Do not know if the lock screws are factory or were done later. I have seen another Dino with the screws so probably an early mod. When you set chain tension, you loosen large clamp nuts allowing spring tension to tighten chain. Turn engine over two revs and tighten tensioner clamps. Tension is set.

    BEFORE you can even install chains, the tensioner lock screws and their locking nuts have to be completely retracted, Tensioner spring completely compressed and clamp nuts tightened to hold everything together. Spring is very powerful and can get loose. Idler sprocket guide rod can go clean across shop and through 1/4" plate glass window when that happens. Found out the hard way!

    Once tension is set as above, the clamp nuts are tightened, the lock screws are turned in until they touch the guide rod and the lock nuts are tightened. THEN you are done and the chains can not come loose if the guide rod starts to slip in its collet.

    Pics show some of what we found. Will keep you up to date on the re-rebuild.

    Patience,

    John
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  3. jselevan

    jselevan Formula 3

    Nov 2, 2003
    1,858
    John - the tensioner lock screw was a late modification out of the factory. Most experienced mechanics read of the modification and performed it on early Dinos as they came to need engine work. I modified 5 Dinos along the way, but recently found this modification on a 1973 GTS that had not seen its engine removed or worked on in the past. Further inquiry confirmed that this modification was a factory update during late 1973 through end of the series.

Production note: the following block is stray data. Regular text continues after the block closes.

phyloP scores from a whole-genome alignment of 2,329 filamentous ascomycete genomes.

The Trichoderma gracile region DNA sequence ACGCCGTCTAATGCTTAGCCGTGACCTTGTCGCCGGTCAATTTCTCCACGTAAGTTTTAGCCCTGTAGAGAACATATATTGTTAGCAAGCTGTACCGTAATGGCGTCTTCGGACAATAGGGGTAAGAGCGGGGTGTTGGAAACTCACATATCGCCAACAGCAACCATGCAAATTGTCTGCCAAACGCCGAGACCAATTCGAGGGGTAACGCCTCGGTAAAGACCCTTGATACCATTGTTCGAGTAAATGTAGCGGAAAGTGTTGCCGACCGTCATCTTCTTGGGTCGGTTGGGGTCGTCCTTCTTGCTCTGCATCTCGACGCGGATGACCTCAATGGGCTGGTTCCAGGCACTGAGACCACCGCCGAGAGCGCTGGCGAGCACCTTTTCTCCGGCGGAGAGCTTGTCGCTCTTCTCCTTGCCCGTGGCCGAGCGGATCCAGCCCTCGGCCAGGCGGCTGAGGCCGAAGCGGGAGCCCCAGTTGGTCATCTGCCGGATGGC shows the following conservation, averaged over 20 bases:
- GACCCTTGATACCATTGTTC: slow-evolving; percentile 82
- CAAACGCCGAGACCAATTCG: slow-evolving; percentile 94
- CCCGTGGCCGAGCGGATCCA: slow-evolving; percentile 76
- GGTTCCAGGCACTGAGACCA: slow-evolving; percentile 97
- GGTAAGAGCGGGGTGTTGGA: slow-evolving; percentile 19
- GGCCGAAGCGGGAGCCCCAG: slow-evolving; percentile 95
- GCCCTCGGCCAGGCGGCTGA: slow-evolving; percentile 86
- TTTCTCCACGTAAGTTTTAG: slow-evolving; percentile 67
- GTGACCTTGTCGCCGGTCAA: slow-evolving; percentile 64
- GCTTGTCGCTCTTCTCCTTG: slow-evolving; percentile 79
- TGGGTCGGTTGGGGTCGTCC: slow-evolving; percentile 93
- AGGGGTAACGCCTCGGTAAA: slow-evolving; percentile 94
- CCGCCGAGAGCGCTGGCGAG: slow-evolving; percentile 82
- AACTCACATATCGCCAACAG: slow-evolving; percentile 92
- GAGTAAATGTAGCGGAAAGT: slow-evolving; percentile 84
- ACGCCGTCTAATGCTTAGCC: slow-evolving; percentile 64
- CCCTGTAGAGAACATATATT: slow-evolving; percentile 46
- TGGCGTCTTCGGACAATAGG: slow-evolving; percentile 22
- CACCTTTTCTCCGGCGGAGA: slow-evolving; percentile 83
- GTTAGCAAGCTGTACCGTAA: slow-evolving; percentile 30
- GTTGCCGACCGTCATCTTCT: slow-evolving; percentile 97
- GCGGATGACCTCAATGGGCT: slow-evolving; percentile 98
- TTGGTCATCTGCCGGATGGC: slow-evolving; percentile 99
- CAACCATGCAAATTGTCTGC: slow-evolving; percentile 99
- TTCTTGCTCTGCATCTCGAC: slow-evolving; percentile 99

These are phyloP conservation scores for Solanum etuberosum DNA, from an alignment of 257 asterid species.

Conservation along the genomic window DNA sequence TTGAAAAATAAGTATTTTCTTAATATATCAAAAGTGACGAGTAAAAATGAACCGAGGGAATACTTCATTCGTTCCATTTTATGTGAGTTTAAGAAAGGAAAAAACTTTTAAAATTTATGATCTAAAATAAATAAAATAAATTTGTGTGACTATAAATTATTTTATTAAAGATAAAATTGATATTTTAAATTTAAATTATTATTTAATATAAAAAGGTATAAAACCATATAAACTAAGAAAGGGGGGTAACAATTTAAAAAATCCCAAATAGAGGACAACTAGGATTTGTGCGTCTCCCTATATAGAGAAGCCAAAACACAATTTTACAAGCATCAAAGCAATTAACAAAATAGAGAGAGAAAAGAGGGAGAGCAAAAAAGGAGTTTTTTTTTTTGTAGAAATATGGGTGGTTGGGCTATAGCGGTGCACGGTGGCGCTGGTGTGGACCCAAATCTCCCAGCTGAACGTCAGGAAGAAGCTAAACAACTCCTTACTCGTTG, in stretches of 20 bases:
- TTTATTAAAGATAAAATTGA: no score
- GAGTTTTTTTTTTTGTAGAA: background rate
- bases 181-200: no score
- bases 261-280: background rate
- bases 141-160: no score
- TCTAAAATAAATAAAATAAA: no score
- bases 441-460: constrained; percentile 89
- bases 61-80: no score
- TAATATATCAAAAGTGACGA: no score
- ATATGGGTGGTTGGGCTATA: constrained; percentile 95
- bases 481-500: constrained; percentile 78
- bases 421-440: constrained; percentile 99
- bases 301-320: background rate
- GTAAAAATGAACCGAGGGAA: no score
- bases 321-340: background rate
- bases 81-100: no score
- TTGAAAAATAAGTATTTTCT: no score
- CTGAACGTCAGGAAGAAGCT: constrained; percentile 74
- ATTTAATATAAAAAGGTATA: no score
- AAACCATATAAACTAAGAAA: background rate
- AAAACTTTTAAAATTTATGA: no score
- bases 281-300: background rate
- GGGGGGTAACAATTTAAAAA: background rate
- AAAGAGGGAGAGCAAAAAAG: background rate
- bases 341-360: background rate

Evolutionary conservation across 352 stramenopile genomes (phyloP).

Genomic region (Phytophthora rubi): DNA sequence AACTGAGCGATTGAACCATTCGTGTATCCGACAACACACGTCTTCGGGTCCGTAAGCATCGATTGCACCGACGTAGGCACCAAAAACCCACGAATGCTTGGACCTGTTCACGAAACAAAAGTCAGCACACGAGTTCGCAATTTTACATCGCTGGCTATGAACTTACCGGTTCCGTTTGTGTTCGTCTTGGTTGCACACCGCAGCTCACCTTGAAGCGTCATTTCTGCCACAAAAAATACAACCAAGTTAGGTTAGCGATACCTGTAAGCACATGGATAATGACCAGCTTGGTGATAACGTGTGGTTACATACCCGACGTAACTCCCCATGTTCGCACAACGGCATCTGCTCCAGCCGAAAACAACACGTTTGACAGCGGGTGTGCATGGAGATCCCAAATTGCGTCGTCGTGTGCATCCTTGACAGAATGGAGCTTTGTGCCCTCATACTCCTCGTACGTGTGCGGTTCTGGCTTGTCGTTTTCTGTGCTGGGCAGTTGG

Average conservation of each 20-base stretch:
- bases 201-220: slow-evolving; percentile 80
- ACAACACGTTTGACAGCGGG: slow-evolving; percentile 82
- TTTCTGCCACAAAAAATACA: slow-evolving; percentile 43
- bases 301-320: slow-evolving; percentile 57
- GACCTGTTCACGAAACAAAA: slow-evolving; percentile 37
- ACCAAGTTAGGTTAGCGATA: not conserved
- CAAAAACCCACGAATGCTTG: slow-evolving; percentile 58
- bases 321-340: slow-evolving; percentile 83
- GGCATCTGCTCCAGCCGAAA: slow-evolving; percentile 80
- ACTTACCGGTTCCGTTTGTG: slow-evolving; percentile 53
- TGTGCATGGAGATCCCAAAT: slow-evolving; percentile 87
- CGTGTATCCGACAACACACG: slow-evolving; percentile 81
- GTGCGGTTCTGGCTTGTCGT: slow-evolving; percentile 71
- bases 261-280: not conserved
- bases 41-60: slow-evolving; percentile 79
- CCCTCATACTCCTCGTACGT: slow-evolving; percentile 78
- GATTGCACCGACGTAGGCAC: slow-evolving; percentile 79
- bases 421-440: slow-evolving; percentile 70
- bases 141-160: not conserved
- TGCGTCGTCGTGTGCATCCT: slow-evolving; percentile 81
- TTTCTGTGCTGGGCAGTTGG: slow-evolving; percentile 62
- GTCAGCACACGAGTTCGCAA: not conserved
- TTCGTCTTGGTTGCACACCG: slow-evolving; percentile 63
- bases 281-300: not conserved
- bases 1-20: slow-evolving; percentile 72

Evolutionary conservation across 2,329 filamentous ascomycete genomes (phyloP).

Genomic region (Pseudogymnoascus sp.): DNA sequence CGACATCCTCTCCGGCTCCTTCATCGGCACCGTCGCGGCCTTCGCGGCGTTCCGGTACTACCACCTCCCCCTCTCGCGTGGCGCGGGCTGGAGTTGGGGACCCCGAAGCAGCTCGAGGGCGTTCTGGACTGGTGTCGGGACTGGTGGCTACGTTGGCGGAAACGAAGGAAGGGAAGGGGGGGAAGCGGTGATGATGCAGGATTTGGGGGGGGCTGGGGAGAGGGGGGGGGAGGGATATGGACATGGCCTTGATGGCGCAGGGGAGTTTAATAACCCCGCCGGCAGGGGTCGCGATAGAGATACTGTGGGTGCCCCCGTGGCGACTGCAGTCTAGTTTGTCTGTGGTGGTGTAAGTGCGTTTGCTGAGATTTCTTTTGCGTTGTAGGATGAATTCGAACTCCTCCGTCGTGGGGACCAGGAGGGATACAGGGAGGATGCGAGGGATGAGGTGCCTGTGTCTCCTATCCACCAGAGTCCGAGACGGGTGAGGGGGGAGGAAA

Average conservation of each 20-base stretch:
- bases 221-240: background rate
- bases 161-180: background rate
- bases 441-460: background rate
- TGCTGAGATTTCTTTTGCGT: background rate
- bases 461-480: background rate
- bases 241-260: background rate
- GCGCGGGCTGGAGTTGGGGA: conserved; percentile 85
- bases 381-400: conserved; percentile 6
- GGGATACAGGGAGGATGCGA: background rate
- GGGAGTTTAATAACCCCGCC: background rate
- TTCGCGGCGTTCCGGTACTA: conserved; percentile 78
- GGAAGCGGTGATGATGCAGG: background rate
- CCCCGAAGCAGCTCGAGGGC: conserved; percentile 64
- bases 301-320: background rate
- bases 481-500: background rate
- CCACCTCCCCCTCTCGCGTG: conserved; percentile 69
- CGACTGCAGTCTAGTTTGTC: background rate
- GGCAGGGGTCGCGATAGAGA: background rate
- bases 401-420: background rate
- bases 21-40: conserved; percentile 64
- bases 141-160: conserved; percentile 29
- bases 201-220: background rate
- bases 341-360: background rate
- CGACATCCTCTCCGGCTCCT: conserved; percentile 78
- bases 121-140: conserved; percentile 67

And yes, you mention a very important point. The tension is properly set by the spring alone. Some have been known to use the set-screw to add a little extra tension before tightening the collet. This is a no-no and can lead to chain or bearing failure.

    Jim S.
     
  4. Gary48

    Gary48 Guest

    Dec 30, 2003
    940
    John, I too have done the screw modification because the locking collets just don't do the job of holding the spring shaft ( as the factory had obviously found out). I had found that on one side the spring also did not do its job of tightening with new chains and two turns of the crankshaft, so I used the jacking screws to tighten to the same values of the good side. Sometimes you just have to follow your gut and go with what works. At any rate it runs great and as good as its ever run. Good luck on your second rebuild.
     
  5. lm2504me

    lm2504me Formula Junior
    Silver Subscribed

    Aug 26, 2004
    736
    Nipomo, CA
    Full Name:
    Richard
    Gary,
    I too found one side to be too loose after turning the motor by hand with the tension collet loosened. I compared the both sides and one was too loose. I tightened it to the same tension as the Dino 206 using the jacking screws. Skipping a tooth is something I don't want to go through. Another local Dino 246 owner skipped a tooth on his front bank from lack of tension on the chains by the previous owner. Whenever I check the valve clearances, I always check the tension on the chains to ensure they are not too loose.

    Richard